Remembering Ka’aKa

by Leah Hadad on October 1, 2014

Bagel smeared with cream cheese and topped with lox is the quintessential food with which American Jews break the Yom Kippur fast. Growing up in a Yemenite Jewish family in Israel, at the end of the fast, we first revived ourselves with a cup of ‘white’ coffee, spiked with ginger and other spices, into which we dunked pieces of ka’aka , or ka’ak, a pastry prevalent in the Arab world. Ka’aka can be best described as a scone or biscuit-like baked good, but drier and more packed. There are sweet and savory variations.  By sweet, I mean lightly sweetened; sugar was then used as a condiment, rather than a main ingredient.

In the recipe I offer here, I re-imagine the ka’aka I remember from my late great aunt Zahra, who was my honorary Bubbie.  This pastry had most likely been baked originally with ghee – clarified butter – or olive oil; today, in Israel, it is usually baked with margarine.  Yemenite immigrants in Israel adapted their traditional cooking to cheaper local ingredients.  I am using butter and a mix of all-purpose flour and whole grain wheat because even the ‘clean’ flour in Yemen was in all likelihood less refined than the all purpose flour we use now.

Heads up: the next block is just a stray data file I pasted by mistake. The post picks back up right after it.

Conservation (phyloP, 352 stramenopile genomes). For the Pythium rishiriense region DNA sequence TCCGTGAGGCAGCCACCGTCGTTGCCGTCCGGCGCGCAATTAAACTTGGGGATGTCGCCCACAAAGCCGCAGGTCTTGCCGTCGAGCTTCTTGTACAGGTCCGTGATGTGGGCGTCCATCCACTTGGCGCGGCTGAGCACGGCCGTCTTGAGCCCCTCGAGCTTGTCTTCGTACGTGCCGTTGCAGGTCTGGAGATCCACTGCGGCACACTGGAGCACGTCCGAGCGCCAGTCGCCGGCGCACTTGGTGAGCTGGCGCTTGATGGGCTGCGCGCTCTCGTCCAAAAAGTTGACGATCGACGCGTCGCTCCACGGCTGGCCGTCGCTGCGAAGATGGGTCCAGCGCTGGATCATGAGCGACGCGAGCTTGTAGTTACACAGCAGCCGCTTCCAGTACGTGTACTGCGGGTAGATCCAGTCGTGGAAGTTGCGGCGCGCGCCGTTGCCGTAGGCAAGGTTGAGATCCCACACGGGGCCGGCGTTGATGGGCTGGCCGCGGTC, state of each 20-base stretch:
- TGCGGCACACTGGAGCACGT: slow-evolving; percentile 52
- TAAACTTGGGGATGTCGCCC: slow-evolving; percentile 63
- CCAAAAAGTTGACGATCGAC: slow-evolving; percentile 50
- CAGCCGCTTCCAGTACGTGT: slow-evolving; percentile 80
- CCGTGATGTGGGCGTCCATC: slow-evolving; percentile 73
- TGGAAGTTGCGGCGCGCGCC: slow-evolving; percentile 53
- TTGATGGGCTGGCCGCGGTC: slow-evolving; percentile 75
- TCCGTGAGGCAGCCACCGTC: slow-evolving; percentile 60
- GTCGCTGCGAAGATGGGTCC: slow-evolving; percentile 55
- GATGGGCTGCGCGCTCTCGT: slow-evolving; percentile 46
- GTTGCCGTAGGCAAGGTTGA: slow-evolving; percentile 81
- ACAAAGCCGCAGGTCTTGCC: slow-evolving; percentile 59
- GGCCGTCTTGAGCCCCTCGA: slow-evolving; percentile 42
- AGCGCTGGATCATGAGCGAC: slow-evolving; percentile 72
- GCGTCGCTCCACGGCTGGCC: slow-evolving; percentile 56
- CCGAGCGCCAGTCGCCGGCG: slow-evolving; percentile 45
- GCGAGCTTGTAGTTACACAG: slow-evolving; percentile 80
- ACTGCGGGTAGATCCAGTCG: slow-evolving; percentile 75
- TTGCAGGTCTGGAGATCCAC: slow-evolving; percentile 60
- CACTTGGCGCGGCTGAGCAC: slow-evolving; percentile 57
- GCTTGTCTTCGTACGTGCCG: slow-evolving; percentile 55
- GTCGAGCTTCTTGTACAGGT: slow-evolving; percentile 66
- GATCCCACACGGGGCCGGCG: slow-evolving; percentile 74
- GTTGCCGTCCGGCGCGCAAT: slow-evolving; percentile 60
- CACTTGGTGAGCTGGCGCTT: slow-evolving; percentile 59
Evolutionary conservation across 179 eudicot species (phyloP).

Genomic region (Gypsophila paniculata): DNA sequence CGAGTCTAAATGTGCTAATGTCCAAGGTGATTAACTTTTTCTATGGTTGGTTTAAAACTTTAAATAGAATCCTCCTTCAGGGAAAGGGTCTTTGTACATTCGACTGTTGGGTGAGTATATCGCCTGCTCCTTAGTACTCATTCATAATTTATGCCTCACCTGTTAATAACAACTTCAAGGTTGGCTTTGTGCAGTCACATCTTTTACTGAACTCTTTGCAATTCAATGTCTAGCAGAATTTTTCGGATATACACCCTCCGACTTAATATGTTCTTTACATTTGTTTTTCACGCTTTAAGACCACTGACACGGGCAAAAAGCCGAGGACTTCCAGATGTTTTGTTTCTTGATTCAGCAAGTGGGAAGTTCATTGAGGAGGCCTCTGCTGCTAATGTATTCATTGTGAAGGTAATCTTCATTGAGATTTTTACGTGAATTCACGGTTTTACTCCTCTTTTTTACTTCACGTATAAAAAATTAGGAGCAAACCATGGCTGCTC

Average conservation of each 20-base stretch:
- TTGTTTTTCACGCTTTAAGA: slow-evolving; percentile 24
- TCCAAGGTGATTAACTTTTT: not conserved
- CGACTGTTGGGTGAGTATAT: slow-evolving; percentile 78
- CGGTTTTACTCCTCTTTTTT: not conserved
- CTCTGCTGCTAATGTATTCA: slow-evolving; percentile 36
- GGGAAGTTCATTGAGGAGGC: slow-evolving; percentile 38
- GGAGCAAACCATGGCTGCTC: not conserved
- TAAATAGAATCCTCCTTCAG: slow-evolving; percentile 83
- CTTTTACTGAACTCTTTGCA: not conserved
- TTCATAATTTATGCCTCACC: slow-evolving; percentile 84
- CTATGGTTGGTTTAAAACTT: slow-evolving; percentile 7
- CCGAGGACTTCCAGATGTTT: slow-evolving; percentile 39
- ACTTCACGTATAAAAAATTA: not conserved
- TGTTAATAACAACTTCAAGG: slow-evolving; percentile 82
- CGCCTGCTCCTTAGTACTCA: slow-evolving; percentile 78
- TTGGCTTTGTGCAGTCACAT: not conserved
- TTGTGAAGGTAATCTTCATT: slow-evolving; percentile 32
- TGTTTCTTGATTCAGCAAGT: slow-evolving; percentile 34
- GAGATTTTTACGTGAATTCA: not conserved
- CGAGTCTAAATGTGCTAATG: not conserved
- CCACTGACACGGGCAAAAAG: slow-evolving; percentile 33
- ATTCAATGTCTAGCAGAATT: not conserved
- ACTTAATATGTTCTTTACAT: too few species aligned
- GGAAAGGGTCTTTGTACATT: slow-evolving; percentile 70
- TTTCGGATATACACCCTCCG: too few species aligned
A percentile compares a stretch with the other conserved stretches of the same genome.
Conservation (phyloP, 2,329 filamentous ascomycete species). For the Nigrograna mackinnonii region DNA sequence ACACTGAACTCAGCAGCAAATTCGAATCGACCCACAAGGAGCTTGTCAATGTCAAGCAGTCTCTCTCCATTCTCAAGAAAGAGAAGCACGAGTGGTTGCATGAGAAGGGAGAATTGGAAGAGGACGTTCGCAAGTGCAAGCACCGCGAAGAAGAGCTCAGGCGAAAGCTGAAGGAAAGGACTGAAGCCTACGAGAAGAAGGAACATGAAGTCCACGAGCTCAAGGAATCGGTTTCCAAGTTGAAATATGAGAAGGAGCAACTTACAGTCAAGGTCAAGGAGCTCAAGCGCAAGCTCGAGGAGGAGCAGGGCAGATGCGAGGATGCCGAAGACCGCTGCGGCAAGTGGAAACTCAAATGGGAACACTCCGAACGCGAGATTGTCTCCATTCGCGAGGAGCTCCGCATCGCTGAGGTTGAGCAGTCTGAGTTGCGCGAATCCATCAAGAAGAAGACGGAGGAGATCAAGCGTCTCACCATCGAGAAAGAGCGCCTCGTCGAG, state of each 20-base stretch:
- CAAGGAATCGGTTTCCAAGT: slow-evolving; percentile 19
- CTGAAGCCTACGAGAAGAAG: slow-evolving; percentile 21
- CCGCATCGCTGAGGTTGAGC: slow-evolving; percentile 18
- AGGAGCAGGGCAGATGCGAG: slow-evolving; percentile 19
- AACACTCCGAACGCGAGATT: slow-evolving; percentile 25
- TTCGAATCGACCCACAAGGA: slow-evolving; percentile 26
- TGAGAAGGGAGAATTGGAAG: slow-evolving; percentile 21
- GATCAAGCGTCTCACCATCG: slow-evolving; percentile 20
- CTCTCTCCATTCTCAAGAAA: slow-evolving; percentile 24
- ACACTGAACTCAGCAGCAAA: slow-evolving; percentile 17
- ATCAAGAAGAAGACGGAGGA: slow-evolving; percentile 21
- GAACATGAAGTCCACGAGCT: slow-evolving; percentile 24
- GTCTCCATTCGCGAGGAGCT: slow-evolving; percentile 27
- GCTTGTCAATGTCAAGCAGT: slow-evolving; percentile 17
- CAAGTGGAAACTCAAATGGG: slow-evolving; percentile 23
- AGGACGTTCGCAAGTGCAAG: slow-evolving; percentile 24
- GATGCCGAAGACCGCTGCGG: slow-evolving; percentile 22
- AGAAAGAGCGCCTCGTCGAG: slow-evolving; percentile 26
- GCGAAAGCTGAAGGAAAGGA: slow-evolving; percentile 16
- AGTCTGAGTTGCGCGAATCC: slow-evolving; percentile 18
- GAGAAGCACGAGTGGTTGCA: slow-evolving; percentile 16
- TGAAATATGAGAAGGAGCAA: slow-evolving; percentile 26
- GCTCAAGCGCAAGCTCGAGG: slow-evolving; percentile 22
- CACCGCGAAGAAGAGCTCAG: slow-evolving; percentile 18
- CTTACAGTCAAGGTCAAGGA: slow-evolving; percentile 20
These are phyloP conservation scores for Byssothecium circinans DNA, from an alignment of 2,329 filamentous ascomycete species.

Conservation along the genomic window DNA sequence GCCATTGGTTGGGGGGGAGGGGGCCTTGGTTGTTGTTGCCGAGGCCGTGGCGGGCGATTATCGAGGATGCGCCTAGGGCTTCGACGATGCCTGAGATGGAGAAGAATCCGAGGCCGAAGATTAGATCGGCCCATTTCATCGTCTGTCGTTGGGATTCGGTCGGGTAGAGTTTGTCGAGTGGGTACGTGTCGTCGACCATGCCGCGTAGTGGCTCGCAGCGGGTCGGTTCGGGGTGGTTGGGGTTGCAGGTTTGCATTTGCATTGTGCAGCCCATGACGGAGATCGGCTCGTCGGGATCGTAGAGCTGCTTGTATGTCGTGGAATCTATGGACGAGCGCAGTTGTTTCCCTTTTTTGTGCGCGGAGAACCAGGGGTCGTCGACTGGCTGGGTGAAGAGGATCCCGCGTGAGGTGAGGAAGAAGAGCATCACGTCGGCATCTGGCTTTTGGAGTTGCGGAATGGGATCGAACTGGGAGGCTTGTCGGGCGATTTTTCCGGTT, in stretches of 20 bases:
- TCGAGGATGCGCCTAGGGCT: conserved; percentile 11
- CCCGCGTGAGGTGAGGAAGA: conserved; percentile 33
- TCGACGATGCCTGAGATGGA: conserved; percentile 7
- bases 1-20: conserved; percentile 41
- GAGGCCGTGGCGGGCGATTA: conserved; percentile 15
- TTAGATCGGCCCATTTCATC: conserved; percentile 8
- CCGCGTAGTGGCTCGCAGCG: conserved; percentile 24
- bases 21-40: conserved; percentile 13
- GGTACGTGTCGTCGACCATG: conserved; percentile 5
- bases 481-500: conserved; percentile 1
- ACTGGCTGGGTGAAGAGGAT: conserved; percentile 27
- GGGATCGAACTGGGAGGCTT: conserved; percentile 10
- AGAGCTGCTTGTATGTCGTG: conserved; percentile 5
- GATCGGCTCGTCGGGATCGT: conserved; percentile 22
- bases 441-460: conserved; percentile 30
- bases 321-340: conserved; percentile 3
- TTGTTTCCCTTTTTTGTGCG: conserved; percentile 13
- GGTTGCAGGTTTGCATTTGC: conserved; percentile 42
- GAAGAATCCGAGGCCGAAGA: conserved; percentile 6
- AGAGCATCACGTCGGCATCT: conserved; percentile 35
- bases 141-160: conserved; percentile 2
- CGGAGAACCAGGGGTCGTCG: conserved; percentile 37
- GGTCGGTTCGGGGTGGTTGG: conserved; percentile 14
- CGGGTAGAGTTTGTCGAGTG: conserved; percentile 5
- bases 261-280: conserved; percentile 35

Amma Zahra baked these pastries weekly and stored them in a large tin jar. She always made time for her afternoon ‘white’ coffee into which she dipped her home baked ka’aka.  This time of year, and especially Yom Kippur, is not just about food; it is a time of remembrance. Baking these cakes soothes the pangs I feel remembering Amma Zahra and the other loved ones who are no longer with me. It brings them closer to me. Enjoy!

Prep time
Cook time
Total time
Serves: 15-16 cakes
  • 1 c unsalted butter
  • 3 c AP flour (350 g)
  • 1⅓ c whole wheat flour (150 g)
  • ½ c sugar
  • ¼ tsp. salt
  • 1 tsp baking powder
  • 2 large eggs
  • ¼ c ice cold water
  • 2 Tbsp. Sesame or nigella (black seed)
  • 1 yolk + 1 Tbsp. water for egg wash
  1. Preheat oven to 350°;
  2. Place all ingredients in a mixing bowl and mix with a wooden spoon or by hand until dough comes together. It will be soft and a bit tacky. Alternatively, use a food processor and mix for about 7-10 min.;
  3. Tear a chunk from the dough and with cup of your hands form into a ball (65 g). It should be 2 “ in diameter;
  4. Place on an oiled or parchment-lined baking sheet. Press the ball gently with the palms your hands to flatten;
  5. Brush the top with egg wash and sprinkle with seeds. Bake for 25 min.


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